Velasquez Group's paper on novel magnetic-less vacuum ion pump selected for the IOP Journal of Micromechanics and Microengineering 2016 Highlights Collection

Proof-of-concept pump prototype (left) and 3D simulation of the trajectories of the electrons inside the pump chamber

Proof-of-concept pump prototype (left) and 3D simulation of the trajectories of the electrons inside the pump chamber (right).

The paper "An electrostatic ion pump with nanostructured Si field emission electron source and Ti particle collectors for supporting an ultra-high vacuum in miniaturized atom interferometry systems" was selected by the referees and the Editorial Board of the Journal of Micromechanics and Microengineering for the JMM 2016 Highlights Collection—a selection of the top 25 highest-quality papers published during the year; JMM is one of the leading journals on microelectromechanical and nanoelectromechanical systems. The article was written by Dr. Anirban Basu as first author and Dr. Luis Fernando Velásquez-García as senior author. The article reports work on a novel nanotechnology-enabled magnetic-less vacuum ion pump intended to maintain vacuum in sensors and timing devices that exploit cold-atom interferometry of alkali atoms. Cold-atom interferometry devices require ultra-high vacuum to operate; however, these devices cannot be backed up by traditional ion vacuum pumps because their performance would be degraded by interference with the pump's magnetic fields. In their novel pump design, a nanostructured silicon field emitter array generates a surplus of electrons that cause impact ionization of gas molecules, and a two-stage titanium cylindrical electron collector is used to increase the travel distance of the electrons, augmenting the ionization probability; gas ionization is subsequently followed by gettering of the ions by a negatively charged, annular-shaped titanium electrode. A proof-of-concept pump prototype was characterized using a 25 cubic cm vacuum chamber. Pumping action was observed with the electrostatic pump operating alone after an initial rapid rise of the chamber pressure due to electron/ion scrubbing, reaching a vacuum level as low as 4.47  ×  10−9 Torr. A proposed reduced-order model accurately predicts the functional dependence of the pressure versus time data and provides a good estimate of the characteristic pumping time constant inferred from the experiments.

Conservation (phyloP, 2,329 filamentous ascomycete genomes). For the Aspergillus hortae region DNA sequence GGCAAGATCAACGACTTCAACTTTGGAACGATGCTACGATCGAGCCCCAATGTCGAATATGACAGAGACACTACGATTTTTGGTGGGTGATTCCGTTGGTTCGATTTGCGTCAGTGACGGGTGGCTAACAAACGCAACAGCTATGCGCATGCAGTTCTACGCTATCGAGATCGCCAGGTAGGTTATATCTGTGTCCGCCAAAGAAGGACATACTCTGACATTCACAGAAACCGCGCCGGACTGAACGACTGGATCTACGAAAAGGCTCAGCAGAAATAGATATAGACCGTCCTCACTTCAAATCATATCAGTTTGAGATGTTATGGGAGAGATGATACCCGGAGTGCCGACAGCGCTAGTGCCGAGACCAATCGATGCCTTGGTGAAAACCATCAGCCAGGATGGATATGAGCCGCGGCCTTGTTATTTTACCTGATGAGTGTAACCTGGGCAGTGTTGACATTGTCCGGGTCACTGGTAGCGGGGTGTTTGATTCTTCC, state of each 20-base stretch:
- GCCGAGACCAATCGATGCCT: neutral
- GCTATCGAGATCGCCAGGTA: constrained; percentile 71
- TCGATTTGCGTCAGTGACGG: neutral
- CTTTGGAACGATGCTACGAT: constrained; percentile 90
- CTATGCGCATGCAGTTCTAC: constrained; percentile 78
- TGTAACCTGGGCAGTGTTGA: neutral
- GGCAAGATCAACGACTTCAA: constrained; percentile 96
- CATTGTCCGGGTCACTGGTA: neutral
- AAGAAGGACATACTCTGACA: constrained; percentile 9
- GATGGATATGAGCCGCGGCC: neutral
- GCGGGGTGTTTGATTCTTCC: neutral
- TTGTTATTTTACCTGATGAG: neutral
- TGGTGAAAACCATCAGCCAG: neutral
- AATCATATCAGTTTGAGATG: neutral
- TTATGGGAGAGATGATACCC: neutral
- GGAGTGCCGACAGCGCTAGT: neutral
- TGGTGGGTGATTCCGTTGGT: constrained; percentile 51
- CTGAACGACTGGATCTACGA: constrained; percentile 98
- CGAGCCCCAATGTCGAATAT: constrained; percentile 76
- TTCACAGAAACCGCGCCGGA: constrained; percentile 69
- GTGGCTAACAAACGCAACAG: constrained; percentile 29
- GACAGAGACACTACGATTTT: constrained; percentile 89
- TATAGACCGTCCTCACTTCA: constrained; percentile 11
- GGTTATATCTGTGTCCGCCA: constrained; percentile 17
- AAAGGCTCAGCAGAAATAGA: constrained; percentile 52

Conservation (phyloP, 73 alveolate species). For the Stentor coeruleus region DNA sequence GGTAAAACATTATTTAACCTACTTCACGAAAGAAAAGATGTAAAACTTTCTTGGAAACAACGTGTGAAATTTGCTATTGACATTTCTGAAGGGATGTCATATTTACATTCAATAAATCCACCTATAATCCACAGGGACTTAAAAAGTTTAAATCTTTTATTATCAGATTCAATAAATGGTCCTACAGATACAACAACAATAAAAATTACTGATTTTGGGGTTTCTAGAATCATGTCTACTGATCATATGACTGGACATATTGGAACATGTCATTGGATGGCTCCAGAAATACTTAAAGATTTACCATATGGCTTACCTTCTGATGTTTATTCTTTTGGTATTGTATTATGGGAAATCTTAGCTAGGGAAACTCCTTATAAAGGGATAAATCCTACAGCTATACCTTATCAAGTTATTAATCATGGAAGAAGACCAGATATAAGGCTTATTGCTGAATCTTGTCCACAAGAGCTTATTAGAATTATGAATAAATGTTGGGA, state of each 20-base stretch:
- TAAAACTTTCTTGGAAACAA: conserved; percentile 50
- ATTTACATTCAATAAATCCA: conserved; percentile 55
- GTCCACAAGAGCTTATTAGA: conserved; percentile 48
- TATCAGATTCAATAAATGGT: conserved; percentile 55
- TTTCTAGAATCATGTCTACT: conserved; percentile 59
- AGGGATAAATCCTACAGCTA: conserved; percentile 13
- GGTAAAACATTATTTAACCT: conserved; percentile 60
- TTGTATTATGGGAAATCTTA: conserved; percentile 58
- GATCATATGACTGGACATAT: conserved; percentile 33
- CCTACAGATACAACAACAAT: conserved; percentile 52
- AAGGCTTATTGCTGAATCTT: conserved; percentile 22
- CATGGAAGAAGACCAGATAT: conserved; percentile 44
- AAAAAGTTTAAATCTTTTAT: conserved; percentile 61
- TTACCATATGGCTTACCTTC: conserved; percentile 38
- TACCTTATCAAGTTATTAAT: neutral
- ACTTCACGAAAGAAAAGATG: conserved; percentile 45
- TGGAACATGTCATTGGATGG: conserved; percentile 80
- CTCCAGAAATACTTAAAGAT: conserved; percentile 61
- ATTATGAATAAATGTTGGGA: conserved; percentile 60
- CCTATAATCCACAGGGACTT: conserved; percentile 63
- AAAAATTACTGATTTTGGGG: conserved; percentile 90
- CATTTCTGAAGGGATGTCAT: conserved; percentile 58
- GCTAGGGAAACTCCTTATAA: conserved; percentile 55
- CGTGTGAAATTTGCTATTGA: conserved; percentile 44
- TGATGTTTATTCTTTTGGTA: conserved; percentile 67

The direct links to the JMM Highlight collection and the article are:

Congratulations to Anirban and Luis!